Calibration of this signal suggests that the cooling has been within a few tenths of a degree of 1.3° C. We interpret available ice-flow-modeling results as indicating little change in ice-surface elevation through the atmospheric lapse rate over this time, so the signal is probably climatic rather than glaciological .

Melt Events over the past 10,000 years at the Greenland Summit
Fig. 1. Melt against age (upper panel) and July insolation against age (lower panel) for the GlSP2 site. Years containing melt features are shown by thin dotted lines. The heavier textured line is the 100 a running mean of melt frequency (number of melt features per 100 years), and the heavy black line is the 1000 annum running mean. The lower panel shows deviation of July insolation )from modern values in cal cm2/d, )from Berger (1978, 1979); positive values indicate more insolation than today. Note: right hand side is 10,000 before 1950, left hand side is 1950 (figure was hard to copy).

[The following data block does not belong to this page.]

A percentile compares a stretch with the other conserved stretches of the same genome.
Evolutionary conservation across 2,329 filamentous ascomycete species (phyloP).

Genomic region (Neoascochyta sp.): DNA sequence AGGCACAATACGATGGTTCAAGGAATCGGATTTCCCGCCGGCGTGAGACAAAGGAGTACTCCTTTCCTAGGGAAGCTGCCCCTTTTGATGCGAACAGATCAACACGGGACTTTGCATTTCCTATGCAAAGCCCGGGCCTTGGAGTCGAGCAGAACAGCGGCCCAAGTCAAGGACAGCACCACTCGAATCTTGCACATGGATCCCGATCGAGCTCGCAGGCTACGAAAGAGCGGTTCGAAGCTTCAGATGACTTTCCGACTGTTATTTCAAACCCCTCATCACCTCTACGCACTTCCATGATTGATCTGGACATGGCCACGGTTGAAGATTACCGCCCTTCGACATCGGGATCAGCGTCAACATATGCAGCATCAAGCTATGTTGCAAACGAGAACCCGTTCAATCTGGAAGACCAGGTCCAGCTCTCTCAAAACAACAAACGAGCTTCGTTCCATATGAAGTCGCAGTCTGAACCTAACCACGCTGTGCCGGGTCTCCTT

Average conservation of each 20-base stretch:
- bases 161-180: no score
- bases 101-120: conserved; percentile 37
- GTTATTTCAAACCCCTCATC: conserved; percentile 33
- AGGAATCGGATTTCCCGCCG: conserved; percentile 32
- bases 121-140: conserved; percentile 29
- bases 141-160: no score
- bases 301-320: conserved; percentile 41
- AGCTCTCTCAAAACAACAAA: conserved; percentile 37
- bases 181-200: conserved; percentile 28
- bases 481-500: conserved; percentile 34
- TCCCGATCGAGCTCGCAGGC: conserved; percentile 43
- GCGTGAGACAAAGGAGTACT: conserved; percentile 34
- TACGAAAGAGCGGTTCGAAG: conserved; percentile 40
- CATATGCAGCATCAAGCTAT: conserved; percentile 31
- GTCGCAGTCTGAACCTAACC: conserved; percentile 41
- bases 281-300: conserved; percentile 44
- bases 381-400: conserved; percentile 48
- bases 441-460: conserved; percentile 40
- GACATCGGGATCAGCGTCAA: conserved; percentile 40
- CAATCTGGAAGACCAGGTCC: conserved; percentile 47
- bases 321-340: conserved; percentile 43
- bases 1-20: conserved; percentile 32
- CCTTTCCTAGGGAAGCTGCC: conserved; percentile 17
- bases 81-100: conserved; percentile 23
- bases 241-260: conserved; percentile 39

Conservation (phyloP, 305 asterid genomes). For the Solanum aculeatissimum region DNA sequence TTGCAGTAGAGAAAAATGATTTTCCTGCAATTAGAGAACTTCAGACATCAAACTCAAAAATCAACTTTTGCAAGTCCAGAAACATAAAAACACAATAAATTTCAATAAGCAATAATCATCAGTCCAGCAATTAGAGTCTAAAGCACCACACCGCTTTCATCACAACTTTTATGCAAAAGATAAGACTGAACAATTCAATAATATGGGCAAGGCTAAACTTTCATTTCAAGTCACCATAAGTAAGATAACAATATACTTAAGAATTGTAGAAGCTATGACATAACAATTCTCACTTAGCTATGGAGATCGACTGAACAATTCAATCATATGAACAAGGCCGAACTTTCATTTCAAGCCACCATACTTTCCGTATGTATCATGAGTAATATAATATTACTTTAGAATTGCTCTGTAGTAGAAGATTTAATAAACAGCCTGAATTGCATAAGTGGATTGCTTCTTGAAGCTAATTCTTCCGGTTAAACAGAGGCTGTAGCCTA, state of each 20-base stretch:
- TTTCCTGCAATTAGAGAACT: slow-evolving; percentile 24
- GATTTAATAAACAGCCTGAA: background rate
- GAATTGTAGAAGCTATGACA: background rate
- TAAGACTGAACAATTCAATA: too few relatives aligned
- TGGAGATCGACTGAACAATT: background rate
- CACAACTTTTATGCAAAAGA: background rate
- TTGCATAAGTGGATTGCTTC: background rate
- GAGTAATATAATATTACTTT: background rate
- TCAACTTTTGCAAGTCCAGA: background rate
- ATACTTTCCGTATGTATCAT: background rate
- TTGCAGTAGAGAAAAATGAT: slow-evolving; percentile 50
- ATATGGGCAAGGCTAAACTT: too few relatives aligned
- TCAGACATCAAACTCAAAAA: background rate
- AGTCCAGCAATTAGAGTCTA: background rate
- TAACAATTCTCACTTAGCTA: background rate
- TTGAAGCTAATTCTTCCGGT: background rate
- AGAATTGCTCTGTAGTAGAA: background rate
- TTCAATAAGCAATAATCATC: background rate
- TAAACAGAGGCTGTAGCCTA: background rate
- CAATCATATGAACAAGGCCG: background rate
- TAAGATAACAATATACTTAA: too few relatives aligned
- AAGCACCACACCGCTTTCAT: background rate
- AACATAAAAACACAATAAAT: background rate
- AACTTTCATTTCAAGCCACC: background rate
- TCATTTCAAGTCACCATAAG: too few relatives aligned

New York Times Reporter and Blogger Andrew Revkin then slammed NASA for using the word "unprecedented" in the title of their press release instead of challenging NASA on the confabulated 150 year semi-cycles. Revkin and the Times, didn't stop there. He then took a shot at Dr. Joe Romm of the Center for American Progress and "hyperventilating" progressive science bloggers.

July 25, 2012, 1:25 pm
‘Unprecedented’ Greenland Surface Melt – Every 150 Years?

The flow of news releases and background science content from NASA is generally excellent, but the space agency badly blew it earlier this week with this headline, which has now reverberated around the Web: "Satellites See Unprecedented Greenland Ice Sheet Surface Melt."

Unprecedented means "never done or known before." Yet the news release beneath the headline directly undercuts that description of this melting event, saying that it is rare -- the last wide surface melt was in 1889, recorded in separate ice cores at the Greenland ice-sheet summit and in the northwestern part of the vast frozen expanse -- and has happened roughly every 150 years over a long stretch of centuries, as recorded deeper in the ice. (Here's a figure from a 1994 Science paper pointing to a series of such melt layers, reflecting summer warmth. Please see the postscript below for the key reference, provided by Lora Koenig of NASA.)